Posts Tagged ‘Dissociation’

I want to Heal……………… I want to be Happy!



I want to heal.

I want to improve.


I want to increase my well-being.


I want inner peace.


I want to be happy.


Do we say, I want to suffer.



We may not say it, but we sure behave in ways that bring suffering.


We need to bring awareness to our behavior.


If we want to be happy, we need to behave in a certain way.


For a start, never entertain a negative thought or say anything negative about ourselves.


Second let go of negative emotions. They receive no air time in our life.


Third, smile, you’re changing.

PTSD impacts all of us Differently!!!

PTSD impacts individuals differently. People can experience the same trauma, some will get PTSD and others will not be impacted long-term.


Some will develop PTSD immediately while others may live unaware for decades until another stressor activates that dormant trauma.


PTSD has a different effect on different people. We all suffer in the early stages of this disorder. After we figure out that we have PTSD, a search for a cure proceeds.


We suffer more when we engage in certain behaviors. We suffer less when we engage in different behaviors.

Dissociation is the lynchpin. Dissociation is leaving the present moment to enter our past or future thought patterns we habitually live.


The choice then is dissociation, grasping the storyline, judging or staying present, focusing, observing our body sensations.


Hyper-vigilance increases exponentially when we dissociate into what ifs and judgment. Avoidance becomes easier when we get lost in thought and judgment.


We journey farther and farther away from reality and down the trauma hole.


We avoid future triggers, perceived danger, narrowing our life until we end up agoraphobic.


We can learn to live and enjoy life in spite of this disorder.


We have to build certain daily skills to accomplishment this.


To stay present when a trigger explodes takes strong focus and courage from daily practice.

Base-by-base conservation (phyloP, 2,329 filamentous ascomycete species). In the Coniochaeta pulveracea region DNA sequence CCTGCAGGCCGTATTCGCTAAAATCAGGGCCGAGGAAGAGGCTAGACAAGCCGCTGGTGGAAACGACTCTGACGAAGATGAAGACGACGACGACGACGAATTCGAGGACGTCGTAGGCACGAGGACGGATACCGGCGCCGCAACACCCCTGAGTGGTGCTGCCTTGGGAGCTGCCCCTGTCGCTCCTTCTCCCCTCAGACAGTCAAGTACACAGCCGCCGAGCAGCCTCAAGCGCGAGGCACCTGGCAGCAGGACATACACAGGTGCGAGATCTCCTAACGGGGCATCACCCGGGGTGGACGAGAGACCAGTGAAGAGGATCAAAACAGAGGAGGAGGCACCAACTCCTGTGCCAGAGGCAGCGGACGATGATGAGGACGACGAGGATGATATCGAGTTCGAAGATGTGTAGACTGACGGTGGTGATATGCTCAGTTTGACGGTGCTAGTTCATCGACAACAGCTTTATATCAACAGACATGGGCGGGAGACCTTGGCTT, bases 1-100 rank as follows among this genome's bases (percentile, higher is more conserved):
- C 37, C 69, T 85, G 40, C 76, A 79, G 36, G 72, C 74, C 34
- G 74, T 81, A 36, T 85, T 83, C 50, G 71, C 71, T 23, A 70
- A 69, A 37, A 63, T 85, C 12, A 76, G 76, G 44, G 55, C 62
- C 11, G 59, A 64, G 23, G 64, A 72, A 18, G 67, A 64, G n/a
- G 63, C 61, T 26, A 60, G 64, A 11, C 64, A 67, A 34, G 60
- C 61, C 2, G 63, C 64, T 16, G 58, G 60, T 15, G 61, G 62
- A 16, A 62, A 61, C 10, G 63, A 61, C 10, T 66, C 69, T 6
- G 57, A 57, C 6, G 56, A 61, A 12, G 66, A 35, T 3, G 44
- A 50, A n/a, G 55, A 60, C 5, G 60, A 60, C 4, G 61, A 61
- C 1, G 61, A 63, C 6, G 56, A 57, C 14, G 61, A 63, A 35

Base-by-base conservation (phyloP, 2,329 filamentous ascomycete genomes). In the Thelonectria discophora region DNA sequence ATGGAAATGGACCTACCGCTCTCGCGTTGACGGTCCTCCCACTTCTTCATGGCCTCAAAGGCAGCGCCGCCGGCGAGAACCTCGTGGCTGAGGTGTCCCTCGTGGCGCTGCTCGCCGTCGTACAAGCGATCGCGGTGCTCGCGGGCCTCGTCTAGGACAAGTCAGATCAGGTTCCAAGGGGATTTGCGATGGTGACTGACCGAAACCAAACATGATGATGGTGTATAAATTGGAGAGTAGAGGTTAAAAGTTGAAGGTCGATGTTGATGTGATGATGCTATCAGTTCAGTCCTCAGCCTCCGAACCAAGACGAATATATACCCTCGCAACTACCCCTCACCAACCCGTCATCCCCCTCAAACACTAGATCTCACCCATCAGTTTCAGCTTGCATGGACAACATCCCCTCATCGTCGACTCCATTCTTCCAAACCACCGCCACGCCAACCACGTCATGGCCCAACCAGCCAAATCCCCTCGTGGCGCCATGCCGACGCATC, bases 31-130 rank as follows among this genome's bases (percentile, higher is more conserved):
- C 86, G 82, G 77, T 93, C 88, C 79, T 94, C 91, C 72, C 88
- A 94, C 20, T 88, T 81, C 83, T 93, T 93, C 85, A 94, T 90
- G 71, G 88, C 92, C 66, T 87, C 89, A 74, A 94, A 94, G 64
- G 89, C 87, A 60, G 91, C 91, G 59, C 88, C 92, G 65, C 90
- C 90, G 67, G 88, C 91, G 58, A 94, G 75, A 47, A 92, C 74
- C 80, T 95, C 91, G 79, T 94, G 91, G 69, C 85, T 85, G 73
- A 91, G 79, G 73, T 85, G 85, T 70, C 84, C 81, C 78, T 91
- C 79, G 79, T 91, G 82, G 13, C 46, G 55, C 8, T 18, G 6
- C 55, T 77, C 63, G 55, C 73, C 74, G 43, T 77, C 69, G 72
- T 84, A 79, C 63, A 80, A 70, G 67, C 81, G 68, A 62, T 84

Work on dissociation and improve your life tremendously.


The opposite of dissociation is a mindful existence. We are ever present, observing what our eyes see, ears hear, hands touch, nose smells and mouth tastes without judgment.


Letting the noise pass on through is key.

Know your mind, explore the inner world


Where does your mind settle? What entices your mind into thought?


Rick Hanson’s says our mind has a negative slant, positive is Teflon, negative is Velcro. We always slow down to see the horrific wreck on the freeway.


Our mind unattended finds the negative, quickly!


This seems to be the origin of how we waste our lives.


We need to limit the time our mind is left unattended, wandering or ruminating in thought.


Seems a simple task. Our mind can be our friend or mental torturer.


Get to know the patterns of your mind, your daily thoughts, worries, doubts and fears.


Our wellbeing grows when we limit dissociation into past or future thought.


Do you know your mind or does your mind control you?


Do you know your inner world, nervous system?

Healing from childhood abuse



Trauma is stored in the right amygdala as implicit memory at the time it occurs.


It is stored along side your capabilities at that age.  Abused at five or ten and you feel like a child when trauma erupts. 


Part of healing integrates this trauma to the present moment.


My trauma is many decades old and my abuser is dead, so real danger is a mirage in real life.


The adrenaline and cortisol that jolts my nervous system is real. Our fight or flight mechanism is broken, reading danger everywhere.


Our goal is to integrate this implicit memory to now. We are not a 10-year-old anymore and have many more skills and alternatives now.


Our trauma happened before our minds developed fully thus confusing development with trauma.


Know the mechanism and characteristics of your abuse.  Write your triggers down to limit their power and their ability to impact your nervous system.


Develop a plan and a daily practice to confront this disorder.


Take action!



Is PTSD a Precursor to Psychogenic Nonepileptic Seizures in Veterans? Neurology Reviews. 2013 June;